Phoebe, 18 NSW
The Bitch Bias
Breaking the bias means tearing down the walls that keep women out of leadership positions.
Through life, we might all be taught the same traits of a leader: authoritative, confident, creative, risk-taking, focused, etc. But systemic biases against women mean that when she exercises these leadership traits, when she’s assertive or decisive – she’s a bitch.
When a man is assertive, he isn’t called anything. He’s just being a leader. So, over the years women have been in the workforce, the biases we’ve placed on women have made career growth impossible. And instead of addressing the systemic barriers that women face, we launch cookie-cutter mentoring programs that teach the same shit as all the others, but continuously decline to tell people (including men) how to break down the deep-rooted misogynistic barriers that, through no fault of their own, hinder women’s progression. Yes, of course, women who engage in some of these mentorship programs can and do benefit from the advice, knowledge, and experience, but unless the work has been done at a systemic level, women will just keep hitting the same walls that have always been there.
It is not that women need to change; it is that society does.
Claire, 21 WA
It means me too
To me breaking the bias, means holding myself accountable and being critical when I am talking with people about topics of equality, the importance of equality being inclusive of everybody. It means having those conversations which may be difficult to help others see how it feels not being treated as an equal based on my own gender. It means continually educating myself about ways that I can ensure I am treating others as equals.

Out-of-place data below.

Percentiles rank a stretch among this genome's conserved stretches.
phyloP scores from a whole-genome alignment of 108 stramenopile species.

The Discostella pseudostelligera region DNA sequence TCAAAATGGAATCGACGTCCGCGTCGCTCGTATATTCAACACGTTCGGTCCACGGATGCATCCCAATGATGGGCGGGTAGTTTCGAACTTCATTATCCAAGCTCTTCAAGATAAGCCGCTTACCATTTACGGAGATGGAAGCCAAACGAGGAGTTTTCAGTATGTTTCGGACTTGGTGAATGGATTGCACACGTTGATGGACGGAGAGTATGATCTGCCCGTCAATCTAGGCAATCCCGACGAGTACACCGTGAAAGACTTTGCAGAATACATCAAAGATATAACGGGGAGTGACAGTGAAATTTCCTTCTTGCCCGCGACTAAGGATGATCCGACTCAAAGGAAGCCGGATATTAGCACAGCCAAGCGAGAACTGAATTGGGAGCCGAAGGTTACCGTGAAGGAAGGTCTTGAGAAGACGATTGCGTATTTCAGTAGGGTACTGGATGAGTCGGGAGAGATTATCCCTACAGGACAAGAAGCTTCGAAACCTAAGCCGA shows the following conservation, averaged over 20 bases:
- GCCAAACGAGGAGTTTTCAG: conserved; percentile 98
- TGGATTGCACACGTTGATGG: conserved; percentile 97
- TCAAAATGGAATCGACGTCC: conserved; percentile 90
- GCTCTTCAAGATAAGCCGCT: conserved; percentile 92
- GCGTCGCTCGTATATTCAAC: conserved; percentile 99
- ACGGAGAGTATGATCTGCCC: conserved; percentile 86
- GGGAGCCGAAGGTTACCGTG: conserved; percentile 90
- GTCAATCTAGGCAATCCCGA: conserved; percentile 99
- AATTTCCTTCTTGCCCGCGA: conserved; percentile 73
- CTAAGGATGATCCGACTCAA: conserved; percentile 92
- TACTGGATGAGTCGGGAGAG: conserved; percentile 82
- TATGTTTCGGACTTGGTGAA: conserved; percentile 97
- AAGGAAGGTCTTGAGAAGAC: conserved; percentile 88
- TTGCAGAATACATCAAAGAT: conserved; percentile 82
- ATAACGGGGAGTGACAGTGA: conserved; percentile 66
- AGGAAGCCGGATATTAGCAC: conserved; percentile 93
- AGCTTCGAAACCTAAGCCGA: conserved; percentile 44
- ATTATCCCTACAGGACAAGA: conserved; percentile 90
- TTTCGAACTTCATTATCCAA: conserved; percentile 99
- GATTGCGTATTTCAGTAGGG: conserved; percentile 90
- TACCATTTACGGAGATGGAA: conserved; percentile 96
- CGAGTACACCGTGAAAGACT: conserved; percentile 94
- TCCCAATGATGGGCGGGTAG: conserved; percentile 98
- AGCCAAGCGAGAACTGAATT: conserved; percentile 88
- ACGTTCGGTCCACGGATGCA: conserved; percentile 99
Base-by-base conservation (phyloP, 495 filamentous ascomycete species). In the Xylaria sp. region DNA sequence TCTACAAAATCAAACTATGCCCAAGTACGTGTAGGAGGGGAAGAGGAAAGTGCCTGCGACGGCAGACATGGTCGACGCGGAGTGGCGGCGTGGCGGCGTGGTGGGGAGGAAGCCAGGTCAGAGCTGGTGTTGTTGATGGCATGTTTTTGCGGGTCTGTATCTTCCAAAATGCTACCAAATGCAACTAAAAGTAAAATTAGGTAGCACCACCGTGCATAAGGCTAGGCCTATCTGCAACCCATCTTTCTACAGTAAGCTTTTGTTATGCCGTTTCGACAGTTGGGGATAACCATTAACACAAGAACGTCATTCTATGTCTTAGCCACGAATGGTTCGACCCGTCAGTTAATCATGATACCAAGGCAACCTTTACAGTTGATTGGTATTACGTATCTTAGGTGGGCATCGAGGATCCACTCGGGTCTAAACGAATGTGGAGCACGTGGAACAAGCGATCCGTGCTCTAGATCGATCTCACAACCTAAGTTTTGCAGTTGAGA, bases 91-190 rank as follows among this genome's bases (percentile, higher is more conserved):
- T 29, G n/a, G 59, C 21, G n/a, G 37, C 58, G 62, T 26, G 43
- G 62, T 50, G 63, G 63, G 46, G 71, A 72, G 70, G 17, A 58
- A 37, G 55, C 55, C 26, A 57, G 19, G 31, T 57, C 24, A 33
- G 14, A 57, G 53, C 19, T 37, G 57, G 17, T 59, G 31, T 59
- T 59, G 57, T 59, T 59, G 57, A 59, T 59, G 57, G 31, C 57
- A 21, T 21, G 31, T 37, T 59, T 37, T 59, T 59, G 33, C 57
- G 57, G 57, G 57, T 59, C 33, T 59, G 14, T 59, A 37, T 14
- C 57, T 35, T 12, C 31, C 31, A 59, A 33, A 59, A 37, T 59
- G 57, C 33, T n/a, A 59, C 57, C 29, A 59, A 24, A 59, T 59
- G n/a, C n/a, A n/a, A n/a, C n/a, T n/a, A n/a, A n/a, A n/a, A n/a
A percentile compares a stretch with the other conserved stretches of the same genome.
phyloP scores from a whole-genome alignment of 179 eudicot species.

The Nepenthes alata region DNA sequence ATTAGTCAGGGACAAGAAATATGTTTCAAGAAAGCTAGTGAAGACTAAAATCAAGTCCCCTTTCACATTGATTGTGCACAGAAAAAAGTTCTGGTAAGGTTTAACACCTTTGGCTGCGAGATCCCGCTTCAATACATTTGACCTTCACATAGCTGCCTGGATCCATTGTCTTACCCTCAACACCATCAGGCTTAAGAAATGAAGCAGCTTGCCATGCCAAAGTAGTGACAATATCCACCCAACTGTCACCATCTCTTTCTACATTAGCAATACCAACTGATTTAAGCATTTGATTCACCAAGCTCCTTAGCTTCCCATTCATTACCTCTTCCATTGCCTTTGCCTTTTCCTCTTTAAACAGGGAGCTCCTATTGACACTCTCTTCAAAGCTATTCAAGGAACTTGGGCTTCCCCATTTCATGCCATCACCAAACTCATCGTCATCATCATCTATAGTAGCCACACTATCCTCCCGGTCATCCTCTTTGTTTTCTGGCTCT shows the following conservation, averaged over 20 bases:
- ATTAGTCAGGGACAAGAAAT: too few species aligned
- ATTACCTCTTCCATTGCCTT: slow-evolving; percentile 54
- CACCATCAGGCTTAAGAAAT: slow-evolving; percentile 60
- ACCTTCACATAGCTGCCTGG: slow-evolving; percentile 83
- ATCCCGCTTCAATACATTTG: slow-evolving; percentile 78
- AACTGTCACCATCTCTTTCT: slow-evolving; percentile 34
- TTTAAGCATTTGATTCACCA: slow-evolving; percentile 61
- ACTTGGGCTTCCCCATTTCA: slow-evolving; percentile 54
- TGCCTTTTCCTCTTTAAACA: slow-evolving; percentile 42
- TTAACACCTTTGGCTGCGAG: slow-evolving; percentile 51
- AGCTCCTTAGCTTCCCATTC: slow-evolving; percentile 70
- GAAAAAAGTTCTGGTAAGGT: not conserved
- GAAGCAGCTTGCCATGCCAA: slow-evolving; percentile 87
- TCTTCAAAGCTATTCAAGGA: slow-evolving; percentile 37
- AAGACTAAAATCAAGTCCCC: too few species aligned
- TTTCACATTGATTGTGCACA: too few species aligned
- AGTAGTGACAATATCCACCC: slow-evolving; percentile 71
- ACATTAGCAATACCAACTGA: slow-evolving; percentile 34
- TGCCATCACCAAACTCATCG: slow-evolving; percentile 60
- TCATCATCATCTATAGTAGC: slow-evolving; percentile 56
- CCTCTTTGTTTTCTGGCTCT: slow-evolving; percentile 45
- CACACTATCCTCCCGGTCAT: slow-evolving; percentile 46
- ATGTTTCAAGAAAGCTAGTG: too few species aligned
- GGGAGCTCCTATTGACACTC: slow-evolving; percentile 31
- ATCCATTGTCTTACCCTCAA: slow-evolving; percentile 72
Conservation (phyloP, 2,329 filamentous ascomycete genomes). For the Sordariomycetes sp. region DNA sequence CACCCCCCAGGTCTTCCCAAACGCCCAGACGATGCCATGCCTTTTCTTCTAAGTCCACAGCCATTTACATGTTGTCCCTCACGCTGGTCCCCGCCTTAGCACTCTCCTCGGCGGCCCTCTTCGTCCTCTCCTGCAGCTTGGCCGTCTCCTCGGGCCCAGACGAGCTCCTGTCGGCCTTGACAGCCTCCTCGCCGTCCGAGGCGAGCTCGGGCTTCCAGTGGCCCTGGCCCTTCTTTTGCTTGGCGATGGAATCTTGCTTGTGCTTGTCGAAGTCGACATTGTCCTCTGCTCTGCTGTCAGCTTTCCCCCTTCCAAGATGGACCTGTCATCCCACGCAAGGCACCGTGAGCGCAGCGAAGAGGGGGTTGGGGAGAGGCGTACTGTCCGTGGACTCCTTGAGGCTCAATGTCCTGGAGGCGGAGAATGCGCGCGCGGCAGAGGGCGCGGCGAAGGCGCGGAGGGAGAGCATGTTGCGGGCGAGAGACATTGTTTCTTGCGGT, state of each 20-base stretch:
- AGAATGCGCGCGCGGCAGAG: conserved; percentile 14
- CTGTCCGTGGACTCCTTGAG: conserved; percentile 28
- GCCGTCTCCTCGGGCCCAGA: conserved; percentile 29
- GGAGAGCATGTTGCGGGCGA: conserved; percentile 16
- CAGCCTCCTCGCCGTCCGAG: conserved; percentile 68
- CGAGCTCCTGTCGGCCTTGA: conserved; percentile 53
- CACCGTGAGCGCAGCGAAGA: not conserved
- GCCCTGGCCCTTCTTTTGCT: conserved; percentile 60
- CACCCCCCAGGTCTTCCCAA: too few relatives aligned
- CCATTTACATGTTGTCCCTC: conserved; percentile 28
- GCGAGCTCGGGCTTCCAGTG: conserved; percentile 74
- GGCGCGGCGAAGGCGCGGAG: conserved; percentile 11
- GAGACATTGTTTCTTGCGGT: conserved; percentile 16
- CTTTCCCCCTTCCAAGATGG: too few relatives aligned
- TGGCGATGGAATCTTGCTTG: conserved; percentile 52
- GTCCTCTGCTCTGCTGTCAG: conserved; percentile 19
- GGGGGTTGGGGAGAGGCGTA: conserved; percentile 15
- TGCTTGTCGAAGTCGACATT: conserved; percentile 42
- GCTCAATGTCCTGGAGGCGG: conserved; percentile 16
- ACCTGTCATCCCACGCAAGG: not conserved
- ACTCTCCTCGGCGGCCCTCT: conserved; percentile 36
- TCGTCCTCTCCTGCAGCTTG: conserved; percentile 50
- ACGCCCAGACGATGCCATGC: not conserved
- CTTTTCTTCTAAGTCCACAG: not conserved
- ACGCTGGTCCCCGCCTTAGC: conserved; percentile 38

Breaking the bias also means investing and supporting the futures of people who are systemically disadvantaged, whether this be signing petitions, donating and buying from equitable causes and amplifying the voices through resharing/reposting on social platforms and to friends and family.
Madieson, 23 WA
Stopping the Bias means Global Social Change
Stopping the bias means having an equitable chance. To be able to freely and unapologetically be one’s true self, without experiencing direct or indirect external prejudice. Bias is a universal occurrence. However, through education, a change in social construct can transpire and eradicate partiality.
As a person, I know that I have the ability and right to exist, achieve, have desires, work, show emotions, create, be expressive, access help, be a leader, embrace femininity and masculinity, have social interaction, seek isolation, celebrate who I am, learn, choose what happens to my body, express culture, build meaningful relationships and have self-growth. As a young woman, advocating for women, we should always have the capacity and the environment to do everything listed above freely.
Although this world has progressed in many sociological ways, it is undeniably disappointing to still witness patriarchal values dictating the ways in which humans live. Breaking the bias would be to remove this societal construct and to build a society on human acceptance. Accepting without conditions. Accepting with kindness. Accepting self.
Isobelle, 24 WA
The world fears ‘bossy’ women
I was called ‘bossy’ as a child.
It was because I knew what I did and didn’t like.
What I thought was wrong, and what I thought was right.